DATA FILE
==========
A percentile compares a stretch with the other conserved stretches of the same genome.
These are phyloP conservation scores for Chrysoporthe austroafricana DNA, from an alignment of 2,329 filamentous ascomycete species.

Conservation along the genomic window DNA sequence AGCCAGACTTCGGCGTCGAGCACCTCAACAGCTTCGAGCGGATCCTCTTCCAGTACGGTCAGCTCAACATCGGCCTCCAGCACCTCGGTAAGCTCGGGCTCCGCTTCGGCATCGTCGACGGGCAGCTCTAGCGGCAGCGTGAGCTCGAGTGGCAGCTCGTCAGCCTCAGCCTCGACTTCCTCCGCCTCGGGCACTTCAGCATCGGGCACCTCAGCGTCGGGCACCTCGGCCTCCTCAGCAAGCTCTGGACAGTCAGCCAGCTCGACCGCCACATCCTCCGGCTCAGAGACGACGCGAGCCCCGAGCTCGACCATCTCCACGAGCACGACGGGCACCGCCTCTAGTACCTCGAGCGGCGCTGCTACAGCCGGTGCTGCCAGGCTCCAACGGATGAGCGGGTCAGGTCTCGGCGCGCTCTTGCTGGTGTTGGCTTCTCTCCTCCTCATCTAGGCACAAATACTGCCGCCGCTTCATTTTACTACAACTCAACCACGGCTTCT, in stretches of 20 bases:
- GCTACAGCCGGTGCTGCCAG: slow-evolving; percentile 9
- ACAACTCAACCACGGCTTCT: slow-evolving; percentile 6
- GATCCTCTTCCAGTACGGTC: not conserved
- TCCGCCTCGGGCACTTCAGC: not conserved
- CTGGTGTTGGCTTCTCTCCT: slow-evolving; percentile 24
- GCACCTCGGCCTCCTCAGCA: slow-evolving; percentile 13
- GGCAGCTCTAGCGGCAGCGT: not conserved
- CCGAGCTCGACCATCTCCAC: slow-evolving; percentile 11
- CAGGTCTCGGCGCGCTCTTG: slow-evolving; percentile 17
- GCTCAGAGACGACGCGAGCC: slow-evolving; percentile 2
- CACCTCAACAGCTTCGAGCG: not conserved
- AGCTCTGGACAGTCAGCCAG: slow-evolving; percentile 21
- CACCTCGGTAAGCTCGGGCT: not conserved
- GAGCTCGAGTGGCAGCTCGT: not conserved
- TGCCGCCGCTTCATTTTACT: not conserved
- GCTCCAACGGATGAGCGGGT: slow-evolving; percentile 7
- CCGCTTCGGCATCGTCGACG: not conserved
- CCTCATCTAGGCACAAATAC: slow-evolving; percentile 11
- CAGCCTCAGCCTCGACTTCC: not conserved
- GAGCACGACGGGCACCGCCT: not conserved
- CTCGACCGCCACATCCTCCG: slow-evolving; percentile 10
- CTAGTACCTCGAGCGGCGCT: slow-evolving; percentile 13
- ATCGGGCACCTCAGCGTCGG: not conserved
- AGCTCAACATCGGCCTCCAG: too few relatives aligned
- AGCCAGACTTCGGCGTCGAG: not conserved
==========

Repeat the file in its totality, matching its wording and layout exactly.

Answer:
A percentile compares a stretch with the other conserved stretches of the same genome.
These are phyloP conservation scores for Chrysoporthe austroafricana DNA, from an alignment of 2,329 filamentous ascomycete species.

Conservation along the genomic window DNA sequence AGCCAGACTTCGGCGTCGAGCACCTCAACAGCTTCGAGCGGATCCTCTTCCAGTACGGTCAGCTCAACATCGGCCTCCAGCACCTCGGTAAGCTCGGGCTCCGCTTCGGCATCGTCGACGGGCAGCTCTAGCGGCAGCGTGAGCTCGAGTGGCAGCTCGTCAGCCTCAGCCTCGACTTCCTCCGCCTCGGGCACTTCAGCATCGGGCACCTCAGCGTCGGGCACCTCGGCCTCCTCAGCAAGCTCTGGACAGTCAGCCAGCTCGACCGCCACATCCTCCGGCTCAGAGACGACGCGAGCCCCGAGCTCGACCATCTCCACGAGCACGACGGGCACCGCCTCTAGTACCTCGAGCGGCGCTGCTACAGCCGGTGCTGCCAGGCTCCAACGGATGAGCGGGTCAGGTCTCGGCGCGCTCTTGCTGGTGTTGGCTTCTCTCCTCCTCATCTAGGCACAAATACTGCCGCCGCTTCATTTTACTACAACTCAACCACGGCTTCT, in stretches of 20 bases:
- GCTACAGCCGGTGCTGCCAG: slow-evolving; percentile 9
- ACAACTCAACCACGGCTTCT: slow-evolving; percentile 6
- GATCCTCTTCCAGTACGGTC: not conserved
- TCCGCCTCGGGCACTTCAGC: not conserved
- CTGGTGTTGGCTTCTCTCCT: slow-evolving; percentile 24
- GCACCTCGGCCTCCTCAGCA: slow-evolving; percentile 13
- GGCAGCTCTAGCGGCAGCGT: not conserved
- CCGAGCTCGACCATCTCCAC: slow-evolving; percentile 11
- CAGGTCTCGGCGCGCTCTTG: slow-evolving; percentile 17
- GCTCAGAGACGACGCGAGCC: slow-evolving; percentile 2
- CACCTCAACAGCTTCGAGCG: not conserved
- AGCTCTGGACAGTCAGCCAG: slow-evolving; percentile 21
- CACCTCGGTAAGCTCGGGCT: not conserved
- GAGCTCGAGTGGCAGCTCGT: not conserved
- TGCCGCCGCTTCATTTTACT: not conserved
- GCTCCAACGGATGAGCGGGT: slow-evolving; percentile 7
- CCGCTTCGGCATCGTCGACG: not conserved
- CCTCATCTAGGCACAAATAC: slow-evolving; percentile 11
- CAGCCTCAGCCTCGACTTCC: not conserved
- GAGCACGACGGGCACCGCCT: not conserved
- CTCGACCGCCACATCCTCCG: slow-evolving; percentile 10
- CTAGTACCTCGAGCGGCGCT: slow-evolving; percentile 13
- ATCGGGCACCTCAGCGTCGG: not conserved
- AGCTCAACATCGGCCTCCAG: too few relatives aligned
- AGCCAGACTTCGGCGTCGAG: not conserved